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COVID-19 has stalled 20 years of progress, report shows

By Sara Okuoro | September 23rd 2020 at 01:00:00 GMT +0300

Report: Developing and manufacturing vaccines will not end the pandemic quickly unless they are delivered equitably. [Photo, Courtesy]

The Bill and Melinda Gates Foundation has launched its fourth annual Goalkeepers Report, featuring new data showing how the ripple effects of COVID-19 have stopped 20 years of progress toward the United Nations Sustainable Development Goals.

The report provides the most current global dataset for how the pandemic is affecting progress toward the Global Goals.

It shows that by nearly every indicator, the world has regressed. Because of COVID-19, extreme poverty has increased by 7 percent.

Vaccine coverage, a good proxy measure for how health systems are functioning, is dropping to levels last seen in the 1990s, setting the world back about 25 years in 25 weeks.

Economic damage from COVID-19 is reinforcing inequalities. The pandemic has had a disproportionate impact on women, racial and ethnic minority communities, and people living in extreme poverty. Around the world, women are facing an increased burden from rising demands in total unpaid care work and experiencing the majority of job losses.

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In the report, Bill and Melinda Gates call on the world to collaborate on the development of diagnostics, vaccines, and treatment; manufacture tests and doses as quickly as possible; and deliver these tools equitably based on need rather than the ability to pay.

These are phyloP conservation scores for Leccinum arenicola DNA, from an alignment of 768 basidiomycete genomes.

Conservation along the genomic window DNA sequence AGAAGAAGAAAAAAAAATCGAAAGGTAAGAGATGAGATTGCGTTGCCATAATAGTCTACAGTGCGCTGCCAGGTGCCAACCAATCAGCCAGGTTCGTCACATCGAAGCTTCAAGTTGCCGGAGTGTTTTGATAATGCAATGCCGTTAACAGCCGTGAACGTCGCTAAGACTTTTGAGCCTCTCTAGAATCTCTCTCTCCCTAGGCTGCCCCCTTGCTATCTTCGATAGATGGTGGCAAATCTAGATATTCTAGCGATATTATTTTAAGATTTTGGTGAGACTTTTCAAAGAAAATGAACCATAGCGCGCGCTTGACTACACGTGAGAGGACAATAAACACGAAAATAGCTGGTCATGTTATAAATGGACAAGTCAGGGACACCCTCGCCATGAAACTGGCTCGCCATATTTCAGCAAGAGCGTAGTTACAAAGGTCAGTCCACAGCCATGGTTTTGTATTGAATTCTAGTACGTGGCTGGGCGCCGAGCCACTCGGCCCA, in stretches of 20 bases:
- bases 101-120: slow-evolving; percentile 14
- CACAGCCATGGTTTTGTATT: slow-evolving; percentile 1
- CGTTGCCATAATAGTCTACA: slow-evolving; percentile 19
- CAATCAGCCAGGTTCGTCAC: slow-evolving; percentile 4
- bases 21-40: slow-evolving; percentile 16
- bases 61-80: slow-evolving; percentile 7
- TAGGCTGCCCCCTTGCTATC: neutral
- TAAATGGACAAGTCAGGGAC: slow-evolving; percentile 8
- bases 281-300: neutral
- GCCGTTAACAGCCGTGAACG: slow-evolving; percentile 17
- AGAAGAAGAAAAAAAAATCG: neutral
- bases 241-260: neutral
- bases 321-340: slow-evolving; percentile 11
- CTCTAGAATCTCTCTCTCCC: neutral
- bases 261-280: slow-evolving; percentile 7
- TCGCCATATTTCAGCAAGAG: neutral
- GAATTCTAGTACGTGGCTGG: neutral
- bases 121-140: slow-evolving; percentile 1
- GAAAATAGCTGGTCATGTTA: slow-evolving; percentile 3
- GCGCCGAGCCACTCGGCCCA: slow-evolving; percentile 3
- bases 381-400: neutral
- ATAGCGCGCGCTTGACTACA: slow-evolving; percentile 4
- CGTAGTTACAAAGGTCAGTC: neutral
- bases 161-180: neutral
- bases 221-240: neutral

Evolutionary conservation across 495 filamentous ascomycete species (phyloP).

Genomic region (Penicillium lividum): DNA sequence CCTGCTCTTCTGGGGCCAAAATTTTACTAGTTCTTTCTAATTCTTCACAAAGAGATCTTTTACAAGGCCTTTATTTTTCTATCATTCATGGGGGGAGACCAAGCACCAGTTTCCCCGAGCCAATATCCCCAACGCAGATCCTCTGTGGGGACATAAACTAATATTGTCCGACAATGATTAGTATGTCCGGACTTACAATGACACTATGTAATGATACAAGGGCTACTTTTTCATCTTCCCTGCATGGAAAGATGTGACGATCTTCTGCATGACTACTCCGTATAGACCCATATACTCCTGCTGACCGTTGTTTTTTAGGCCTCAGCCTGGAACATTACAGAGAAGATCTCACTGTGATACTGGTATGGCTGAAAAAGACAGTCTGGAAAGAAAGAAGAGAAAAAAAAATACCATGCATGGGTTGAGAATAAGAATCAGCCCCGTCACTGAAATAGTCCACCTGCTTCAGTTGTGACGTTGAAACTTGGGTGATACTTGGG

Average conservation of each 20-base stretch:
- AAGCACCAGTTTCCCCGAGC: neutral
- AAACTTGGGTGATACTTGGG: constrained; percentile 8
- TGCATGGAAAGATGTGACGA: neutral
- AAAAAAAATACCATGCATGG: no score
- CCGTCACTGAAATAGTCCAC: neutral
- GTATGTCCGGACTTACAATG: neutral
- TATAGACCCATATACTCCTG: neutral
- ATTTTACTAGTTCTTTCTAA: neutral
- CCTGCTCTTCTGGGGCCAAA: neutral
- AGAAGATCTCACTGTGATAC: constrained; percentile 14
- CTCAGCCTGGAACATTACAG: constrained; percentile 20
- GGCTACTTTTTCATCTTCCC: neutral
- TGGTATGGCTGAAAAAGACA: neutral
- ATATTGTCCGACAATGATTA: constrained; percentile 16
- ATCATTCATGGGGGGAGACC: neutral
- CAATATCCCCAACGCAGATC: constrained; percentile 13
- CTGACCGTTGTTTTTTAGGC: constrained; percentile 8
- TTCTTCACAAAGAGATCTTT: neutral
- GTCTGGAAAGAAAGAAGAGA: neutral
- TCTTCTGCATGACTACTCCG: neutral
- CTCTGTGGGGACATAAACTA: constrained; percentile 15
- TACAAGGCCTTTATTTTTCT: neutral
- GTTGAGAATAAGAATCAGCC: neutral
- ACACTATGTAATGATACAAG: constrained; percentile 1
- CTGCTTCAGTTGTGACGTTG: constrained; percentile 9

“The response to the COVID-19 pandemic has shown us some of the best of humanity: pathbreaking innovation, heroic acts by frontline workers, and ordinary people doing the best they can for their families, neighbors, and communities,” said Bill and Melinda Gates. “This is a shared global crisis that demands a shared global response.”

The report makes clear that no single country will be able to meet this challenge alone. Any attempts by one country to protect itself while neglecting others will only prolong the hardships caused by the pandemic. Developing and manufacturing vaccines will not end the pandemic quickly unless they are delivered equitably.

According to modeling from Northeastern University, if rich countries buy up the first 2 billion doses of vaccine instead of making sure they are distributed equitably, then almost twice as many people could die from COVID-19.

The International Monetary Fund projects that, despite the USD18 trillion already spent to stimulate economies around the world, the global economy will lose USD12 trillion or more by the end of 2021—the biggest global GDP loss since the end of World War II.

In some countries, spending on emergency stimulus and social protection has prevented worse outcomes. But there are inherent limits to what low- and middle-income countries can do to safeguard their economies, regardless of how effectively those economies have been managed.

Despite these constraints, countries are innovating to meet the challenges. More candidates for vaccines and therapeutics are being developed faster than ever. Pandemic-focused innovations include contact tracing in Vietnam and pooled testing in Ghana, while new or improved digital cash transfer programs are reaching 1.1 billion people in 138 countries.

The Africa Centres for Disease Control and Prevention and dozens of partners launched the African Medical Supplies Platform in June to ensure that countries on the continent have access to affordable, high quality, lifesaving equipment and supplies, many of which are manufactured in Africa.

Bill and Melinda Gates say COVID-19 is a true test for the global community.

“One of the most troubling things about this pandemic is that by disrupting health systems and the global economy, it’s starting to erase the progress people have made toward living healthier, more productive lives,” said Melinda Gates. “Our report highlights actions the world can take to turn things around. Researchers are very close to developing safe, effective coronavirus vaccines, but breakthrough science must be met by breakthrough generosity. We need leaders in government and the pharmaceutical industry to ensure that everyone, regardless of where they live, can access these vaccines. And we’re hopeful that will happen.”


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